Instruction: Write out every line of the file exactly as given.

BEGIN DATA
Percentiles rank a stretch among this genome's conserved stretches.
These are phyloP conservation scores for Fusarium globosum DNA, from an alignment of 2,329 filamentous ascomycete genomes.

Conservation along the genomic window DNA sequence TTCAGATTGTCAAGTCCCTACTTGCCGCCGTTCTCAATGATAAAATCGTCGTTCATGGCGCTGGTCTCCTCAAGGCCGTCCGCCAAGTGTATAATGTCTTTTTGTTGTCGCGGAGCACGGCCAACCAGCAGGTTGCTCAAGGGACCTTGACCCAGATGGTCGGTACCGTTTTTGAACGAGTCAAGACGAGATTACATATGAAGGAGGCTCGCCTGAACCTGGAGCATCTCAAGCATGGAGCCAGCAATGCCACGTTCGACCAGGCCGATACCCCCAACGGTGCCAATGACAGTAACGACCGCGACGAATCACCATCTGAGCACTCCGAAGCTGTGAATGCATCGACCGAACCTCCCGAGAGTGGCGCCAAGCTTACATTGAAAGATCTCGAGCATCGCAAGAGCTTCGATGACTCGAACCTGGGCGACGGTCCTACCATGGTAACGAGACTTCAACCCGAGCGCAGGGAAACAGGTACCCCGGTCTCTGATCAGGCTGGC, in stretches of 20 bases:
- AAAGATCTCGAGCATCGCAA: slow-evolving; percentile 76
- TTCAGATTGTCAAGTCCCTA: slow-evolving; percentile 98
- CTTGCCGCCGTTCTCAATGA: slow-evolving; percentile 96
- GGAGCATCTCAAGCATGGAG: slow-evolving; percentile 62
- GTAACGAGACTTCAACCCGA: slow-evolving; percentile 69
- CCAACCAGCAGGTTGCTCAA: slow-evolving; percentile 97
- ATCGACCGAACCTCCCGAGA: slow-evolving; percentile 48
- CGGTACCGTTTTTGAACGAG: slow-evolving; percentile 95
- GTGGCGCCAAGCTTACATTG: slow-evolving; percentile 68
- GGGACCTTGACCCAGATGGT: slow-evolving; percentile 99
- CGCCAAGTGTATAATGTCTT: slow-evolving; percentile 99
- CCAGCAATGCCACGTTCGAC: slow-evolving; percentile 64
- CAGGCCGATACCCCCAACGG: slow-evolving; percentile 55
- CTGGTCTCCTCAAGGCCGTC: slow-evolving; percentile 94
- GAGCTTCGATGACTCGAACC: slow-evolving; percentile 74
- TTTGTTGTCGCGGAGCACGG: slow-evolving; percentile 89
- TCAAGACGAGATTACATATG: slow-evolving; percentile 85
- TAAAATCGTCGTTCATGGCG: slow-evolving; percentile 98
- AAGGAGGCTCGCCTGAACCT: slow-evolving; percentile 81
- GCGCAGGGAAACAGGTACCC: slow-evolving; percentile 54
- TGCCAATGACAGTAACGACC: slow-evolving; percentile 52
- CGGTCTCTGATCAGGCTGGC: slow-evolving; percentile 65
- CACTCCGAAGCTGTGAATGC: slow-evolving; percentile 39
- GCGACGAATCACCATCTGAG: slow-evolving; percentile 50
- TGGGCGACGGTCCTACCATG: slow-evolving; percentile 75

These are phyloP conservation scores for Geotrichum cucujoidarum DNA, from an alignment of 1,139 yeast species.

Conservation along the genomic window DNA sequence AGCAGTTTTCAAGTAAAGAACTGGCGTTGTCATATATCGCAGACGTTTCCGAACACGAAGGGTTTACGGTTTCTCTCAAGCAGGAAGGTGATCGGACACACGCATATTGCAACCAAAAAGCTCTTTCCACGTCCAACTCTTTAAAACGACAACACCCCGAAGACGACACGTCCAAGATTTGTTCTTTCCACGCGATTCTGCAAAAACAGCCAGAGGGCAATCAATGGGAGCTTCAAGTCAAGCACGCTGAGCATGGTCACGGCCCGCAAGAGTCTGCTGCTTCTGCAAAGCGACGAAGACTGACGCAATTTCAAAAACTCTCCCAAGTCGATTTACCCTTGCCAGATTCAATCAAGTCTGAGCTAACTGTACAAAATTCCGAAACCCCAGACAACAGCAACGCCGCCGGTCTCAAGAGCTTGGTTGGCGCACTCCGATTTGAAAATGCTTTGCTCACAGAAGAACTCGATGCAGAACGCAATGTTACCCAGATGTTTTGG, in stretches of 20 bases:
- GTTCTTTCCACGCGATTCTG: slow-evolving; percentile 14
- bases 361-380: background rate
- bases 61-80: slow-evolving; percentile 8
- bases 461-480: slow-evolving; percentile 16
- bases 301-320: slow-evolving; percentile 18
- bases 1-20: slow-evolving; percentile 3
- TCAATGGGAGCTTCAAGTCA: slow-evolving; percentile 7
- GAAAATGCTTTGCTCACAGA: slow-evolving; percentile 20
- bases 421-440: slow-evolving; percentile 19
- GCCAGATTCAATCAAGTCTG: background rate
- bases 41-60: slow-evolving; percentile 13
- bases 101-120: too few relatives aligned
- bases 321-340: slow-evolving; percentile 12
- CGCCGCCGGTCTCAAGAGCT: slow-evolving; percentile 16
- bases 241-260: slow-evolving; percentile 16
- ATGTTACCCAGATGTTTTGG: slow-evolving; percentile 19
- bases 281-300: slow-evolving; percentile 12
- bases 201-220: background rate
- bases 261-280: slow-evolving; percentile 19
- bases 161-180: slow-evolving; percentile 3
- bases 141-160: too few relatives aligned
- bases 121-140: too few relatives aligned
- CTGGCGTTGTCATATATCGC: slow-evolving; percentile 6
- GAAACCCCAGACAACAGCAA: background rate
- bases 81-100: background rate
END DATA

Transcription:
Percentiles rank a stretch among this genome's conserved stretches.
These are phyloP conservation scores for Fusarium globosum DNA, from an alignment of 2,329 filamentous ascomycete genomes.

Conservation along the genomic window DNA sequence TTCAGATTGTCAAGTCCCTACTTGCCGCCGTTCTCAATGATAAAATCGTCGTTCATGGCGCTGGTCTCCTCAAGGCCGTCCGCCAAGTGTATAATGTCTTTTTGTTGTCGCGGAGCACGGCCAACCAGCAGGTTGCTCAAGGGACCTTGACCCAGATGGTCGGTACCGTTTTTGAACGAGTCAAGACGAGATTACATATGAAGGAGGCTCGCCTGAACCTGGAGCATCTCAAGCATGGAGCCAGCAATGCCACGTTCGACCAGGCCGATACCCCCAACGGTGCCAATGACAGTAACGACCGCGACGAATCACCATCTGAGCACTCCGAAGCTGTGAATGCATCGACCGAACCTCCCGAGAGTGGCGCCAAGCTTACATTGAAAGATCTCGAGCATCGCAAGAGCTTCGATGACTCGAACCTGGGCGACGGTCCTACCATGGTAACGAGACTTCAACCCGAGCGCAGGGAAACAGGTACCCCGGTCTCTGATCAGGCTGGC, in stretches of 20 bases:
- AAAGATCTCGAGCATCGCAA: slow-evolving; percentile 76
- TTCAGATTGTCAAGTCCCTA: slow-evolving; percentile 98
- CTTGCCGCCGTTCTCAATGA: slow-evolving; percentile 96
- GGAGCATCTCAAGCATGGAG: slow-evolving; percentile 62
- GTAACGAGACTTCAACCCGA: slow-evolving; percentile 69
- CCAACCAGCAGGTTGCTCAA: slow-evolving; percentile 97
- ATCGACCGAACCTCCCGAGA: slow-evolving; percentile 48
- CGGTACCGTTTTTGAACGAG: slow-evolving; percentile 95
- GTGGCGCCAAGCTTACATTG: slow-evolving; percentile 68
- GGGACCTTGACCCAGATGGT: slow-evolving; percentile 99
- CGCCAAGTGTATAATGTCTT: slow-evolving; percentile 99
- CCAGCAATGCCACGTTCGAC: slow-evolving; percentile 64
- CAGGCCGATACCCCCAACGG: slow-evolving; percentile 55
- CTGGTCTCCTCAAGGCCGTC: slow-evolving; percentile 94
- GAGCTTCGATGACTCGAACC: slow-evolving; percentile 74
- TTTGTTGTCGCGGAGCACGG: slow-evolving; percentile 89
- TCAAGACGAGATTACATATG: slow-evolving; percentile 85
- TAAAATCGTCGTTCATGGCG: slow-evolving; percentile 98
- AAGGAGGCTCGCCTGAACCT: slow-evolving; percentile 81
- GCGCAGGGAAACAGGTACCC: slow-evolving; percentile 54
- TGCCAATGACAGTAACGACC: slow-evolving; percentile 52
- CGGTCTCTGATCAGGCTGGC: slow-evolving; percentile 65
- CACTCCGAAGCTGTGAATGC: slow-evolving; percentile 39
- GCGACGAATCACCATCTGAG: slow-evolving; percentile 50
- TGGGCGACGGTCCTACCATG: slow-evolving; percentile 75

These are phyloP conservation scores for Geotrichum cucujoidarum DNA, from an alignment of 1,139 yeast species.

Conservation along the genomic window DNA sequence AGCAGTTTTCAAGTAAAGAACTGGCGTTGTCATATATCGCAGACGTTTCCGAACACGAAGGGTTTACGGTTTCTCTCAAGCAGGAAGGTGATCGGACACACGCATATTGCAACCAAAAAGCTCTTTCCACGTCCAACTCTTTAAAACGACAACACCCCGAAGACGACACGTCCAAGATTTGTTCTTTCCACGCGATTCTGCAAAAACAGCCAGAGGGCAATCAATGGGAGCTTCAAGTCAAGCACGCTGAGCATGGTCACGGCCCGCAAGAGTCTGCTGCTTCTGCAAAGCGACGAAGACTGACGCAATTTCAAAAACTCTCCCAAGTCGATTTACCCTTGCCAGATTCAATCAAGTCTGAGCTAACTGTACAAAATTCCGAAACCCCAGACAACAGCAACGCCGCCGGTCTCAAGAGCTTGGTTGGCGCACTCCGATTTGAAAATGCTTTGCTCACAGAAGAACTCGATGCAGAACGCAATGTTACCCAGATGTTTTGG, in stretches of 20 bases:
- GTTCTTTCCACGCGATTCTG: slow-evolving; percentile 14
- bases 361-380: background rate
- bases 61-80: slow-evolving; percentile 8
- bases 461-480: slow-evolving; percentile 16
- bases 301-320: slow-evolving; percentile 18
- bases 1-20: slow-evolving; percentile 3
- TCAATGGGAGCTTCAAGTCA: slow-evolving; percentile 7
- GAAAATGCTTTGCTCACAGA: slow-evolving; percentile 20
- bases 421-440: slow-evolving; percentile 19
- GCCAGATTCAATCAAGTCTG: background rate
- bases 41-60: slow-evolving; percentile 13
- bases 101-120: too few relatives aligned
- bases 321-340: slow-evolving; percentile 12
- CGCCGCCGGTCTCAAGAGCT: slow-evolving; percentile 16
- bases 241-260: slow-evolving; percentile 16
- ATGTTACCCAGATGTTTTGG: slow-evolving; percentile 19
- bases 281-300: slow-evolving; percentile 12
- bases 201-220: background rate
- bases 261-280: slow-evolving; percentile 19
- bases 161-180: slow-evolving; percentile 3
- bases 141-160: too few relatives aligned
- bases 121-140: too few relatives aligned
- CTGGCGTTGTCATATATCGC: slow-evolving; percentile 6
- GAAACCCCAGACAACAGCAA: background rate
- bases 81-100: background rate